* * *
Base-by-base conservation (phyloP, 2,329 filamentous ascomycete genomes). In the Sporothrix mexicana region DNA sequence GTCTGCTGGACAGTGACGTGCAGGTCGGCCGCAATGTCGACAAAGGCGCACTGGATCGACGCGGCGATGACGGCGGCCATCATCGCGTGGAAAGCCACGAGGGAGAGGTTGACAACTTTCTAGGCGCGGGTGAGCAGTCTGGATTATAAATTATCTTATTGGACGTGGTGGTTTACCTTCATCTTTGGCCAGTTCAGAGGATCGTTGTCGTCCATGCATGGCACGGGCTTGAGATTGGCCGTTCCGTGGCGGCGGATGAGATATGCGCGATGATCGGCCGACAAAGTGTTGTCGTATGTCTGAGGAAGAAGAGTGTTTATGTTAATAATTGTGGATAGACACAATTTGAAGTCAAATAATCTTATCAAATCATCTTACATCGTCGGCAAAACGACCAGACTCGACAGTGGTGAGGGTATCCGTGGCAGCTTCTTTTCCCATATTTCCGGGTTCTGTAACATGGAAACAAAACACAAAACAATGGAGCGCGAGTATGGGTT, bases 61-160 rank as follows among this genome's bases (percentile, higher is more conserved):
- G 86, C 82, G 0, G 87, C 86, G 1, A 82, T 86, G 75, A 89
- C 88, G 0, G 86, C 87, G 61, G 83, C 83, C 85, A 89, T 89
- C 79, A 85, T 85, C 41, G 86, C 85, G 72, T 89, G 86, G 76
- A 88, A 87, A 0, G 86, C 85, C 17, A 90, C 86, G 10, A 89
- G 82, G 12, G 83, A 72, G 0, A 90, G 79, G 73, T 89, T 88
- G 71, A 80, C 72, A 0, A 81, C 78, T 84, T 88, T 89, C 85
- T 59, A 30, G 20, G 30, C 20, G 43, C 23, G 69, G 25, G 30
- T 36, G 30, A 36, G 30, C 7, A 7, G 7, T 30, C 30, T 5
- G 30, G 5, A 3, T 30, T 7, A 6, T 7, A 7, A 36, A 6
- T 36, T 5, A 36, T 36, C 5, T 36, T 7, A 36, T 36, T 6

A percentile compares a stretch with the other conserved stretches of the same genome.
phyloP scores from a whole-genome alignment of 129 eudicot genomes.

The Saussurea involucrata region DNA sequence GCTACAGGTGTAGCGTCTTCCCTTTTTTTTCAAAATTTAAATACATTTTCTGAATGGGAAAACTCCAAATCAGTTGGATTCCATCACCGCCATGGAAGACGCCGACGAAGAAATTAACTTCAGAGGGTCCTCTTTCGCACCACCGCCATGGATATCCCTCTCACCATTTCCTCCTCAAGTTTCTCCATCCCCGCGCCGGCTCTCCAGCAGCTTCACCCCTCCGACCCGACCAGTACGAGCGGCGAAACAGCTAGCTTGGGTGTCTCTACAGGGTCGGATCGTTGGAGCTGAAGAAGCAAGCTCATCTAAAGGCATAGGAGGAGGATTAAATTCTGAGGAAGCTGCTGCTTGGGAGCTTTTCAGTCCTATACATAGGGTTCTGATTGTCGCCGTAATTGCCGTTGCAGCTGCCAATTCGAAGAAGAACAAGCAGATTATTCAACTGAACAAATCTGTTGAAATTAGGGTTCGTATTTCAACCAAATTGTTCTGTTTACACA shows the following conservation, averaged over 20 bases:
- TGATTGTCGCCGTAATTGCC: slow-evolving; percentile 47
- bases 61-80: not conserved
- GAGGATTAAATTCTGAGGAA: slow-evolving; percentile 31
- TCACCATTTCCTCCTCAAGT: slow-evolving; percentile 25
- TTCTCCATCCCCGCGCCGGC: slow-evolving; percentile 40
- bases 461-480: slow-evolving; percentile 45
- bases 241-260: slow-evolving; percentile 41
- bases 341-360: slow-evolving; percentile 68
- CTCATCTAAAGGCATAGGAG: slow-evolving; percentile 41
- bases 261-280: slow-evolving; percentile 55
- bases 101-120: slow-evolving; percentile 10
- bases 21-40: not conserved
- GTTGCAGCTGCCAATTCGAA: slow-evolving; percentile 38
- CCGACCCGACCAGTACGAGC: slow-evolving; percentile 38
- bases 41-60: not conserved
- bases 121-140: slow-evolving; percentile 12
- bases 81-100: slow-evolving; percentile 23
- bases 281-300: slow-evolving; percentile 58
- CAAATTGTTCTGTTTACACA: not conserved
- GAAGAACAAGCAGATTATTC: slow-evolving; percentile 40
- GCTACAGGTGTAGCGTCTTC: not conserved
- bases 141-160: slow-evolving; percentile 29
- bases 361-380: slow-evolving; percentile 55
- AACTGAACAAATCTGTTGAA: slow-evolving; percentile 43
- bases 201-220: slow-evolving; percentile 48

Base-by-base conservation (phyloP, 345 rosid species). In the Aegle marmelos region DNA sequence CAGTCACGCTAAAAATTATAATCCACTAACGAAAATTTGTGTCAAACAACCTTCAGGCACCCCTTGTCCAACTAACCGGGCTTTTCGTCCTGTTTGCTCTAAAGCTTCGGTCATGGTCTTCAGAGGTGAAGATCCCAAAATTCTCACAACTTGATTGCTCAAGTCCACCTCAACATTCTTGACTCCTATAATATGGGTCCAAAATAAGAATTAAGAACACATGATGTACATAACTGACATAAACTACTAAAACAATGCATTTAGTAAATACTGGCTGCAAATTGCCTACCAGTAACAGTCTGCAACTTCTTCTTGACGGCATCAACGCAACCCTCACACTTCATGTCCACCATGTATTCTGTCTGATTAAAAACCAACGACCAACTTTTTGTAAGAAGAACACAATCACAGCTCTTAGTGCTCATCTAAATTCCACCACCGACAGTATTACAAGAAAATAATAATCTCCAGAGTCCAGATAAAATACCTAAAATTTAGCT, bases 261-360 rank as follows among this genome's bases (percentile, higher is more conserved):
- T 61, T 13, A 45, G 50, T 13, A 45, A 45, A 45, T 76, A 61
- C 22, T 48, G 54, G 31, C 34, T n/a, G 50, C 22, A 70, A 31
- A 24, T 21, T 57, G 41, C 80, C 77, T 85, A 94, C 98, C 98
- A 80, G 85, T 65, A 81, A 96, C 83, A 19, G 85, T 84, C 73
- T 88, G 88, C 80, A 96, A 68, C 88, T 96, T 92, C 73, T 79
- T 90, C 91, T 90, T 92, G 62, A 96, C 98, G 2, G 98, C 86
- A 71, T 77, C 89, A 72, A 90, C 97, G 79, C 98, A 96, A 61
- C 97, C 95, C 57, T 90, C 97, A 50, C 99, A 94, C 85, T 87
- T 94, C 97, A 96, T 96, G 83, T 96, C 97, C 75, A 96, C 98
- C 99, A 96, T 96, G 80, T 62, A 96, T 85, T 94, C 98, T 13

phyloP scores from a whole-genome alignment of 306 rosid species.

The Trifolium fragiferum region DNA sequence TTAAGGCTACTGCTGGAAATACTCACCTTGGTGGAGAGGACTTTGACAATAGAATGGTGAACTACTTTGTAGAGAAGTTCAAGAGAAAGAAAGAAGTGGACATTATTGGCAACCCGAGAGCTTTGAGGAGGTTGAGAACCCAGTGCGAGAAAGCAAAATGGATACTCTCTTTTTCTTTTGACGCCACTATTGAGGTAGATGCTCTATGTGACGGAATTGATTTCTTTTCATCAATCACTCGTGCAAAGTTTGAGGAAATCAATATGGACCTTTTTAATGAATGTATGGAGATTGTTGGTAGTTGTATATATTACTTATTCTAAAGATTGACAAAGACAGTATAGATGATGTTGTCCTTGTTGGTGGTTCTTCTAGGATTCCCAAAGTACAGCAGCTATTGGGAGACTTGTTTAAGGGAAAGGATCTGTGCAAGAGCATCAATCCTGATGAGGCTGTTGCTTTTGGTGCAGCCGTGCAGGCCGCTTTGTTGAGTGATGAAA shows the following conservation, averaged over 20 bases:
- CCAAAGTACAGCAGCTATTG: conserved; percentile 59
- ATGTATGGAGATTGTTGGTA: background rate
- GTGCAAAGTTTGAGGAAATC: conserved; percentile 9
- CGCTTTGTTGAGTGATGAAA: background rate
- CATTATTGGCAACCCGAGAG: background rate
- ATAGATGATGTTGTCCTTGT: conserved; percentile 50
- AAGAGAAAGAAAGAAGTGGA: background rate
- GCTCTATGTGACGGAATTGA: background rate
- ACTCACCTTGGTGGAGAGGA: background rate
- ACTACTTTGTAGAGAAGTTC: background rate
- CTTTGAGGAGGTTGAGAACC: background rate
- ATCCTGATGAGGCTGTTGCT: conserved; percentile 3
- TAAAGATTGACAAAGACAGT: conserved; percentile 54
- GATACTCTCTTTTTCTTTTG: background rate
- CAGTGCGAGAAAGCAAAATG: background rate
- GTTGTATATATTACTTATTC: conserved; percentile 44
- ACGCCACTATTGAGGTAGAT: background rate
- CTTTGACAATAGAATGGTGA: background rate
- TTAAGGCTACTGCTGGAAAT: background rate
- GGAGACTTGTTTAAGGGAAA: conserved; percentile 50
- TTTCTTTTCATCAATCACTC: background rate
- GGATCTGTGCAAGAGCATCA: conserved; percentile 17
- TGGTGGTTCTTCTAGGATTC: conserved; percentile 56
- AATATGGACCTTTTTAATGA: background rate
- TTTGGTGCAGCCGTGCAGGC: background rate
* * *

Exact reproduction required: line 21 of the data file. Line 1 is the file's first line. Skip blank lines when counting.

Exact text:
- bases 241-260: slow-evolving; percentile 41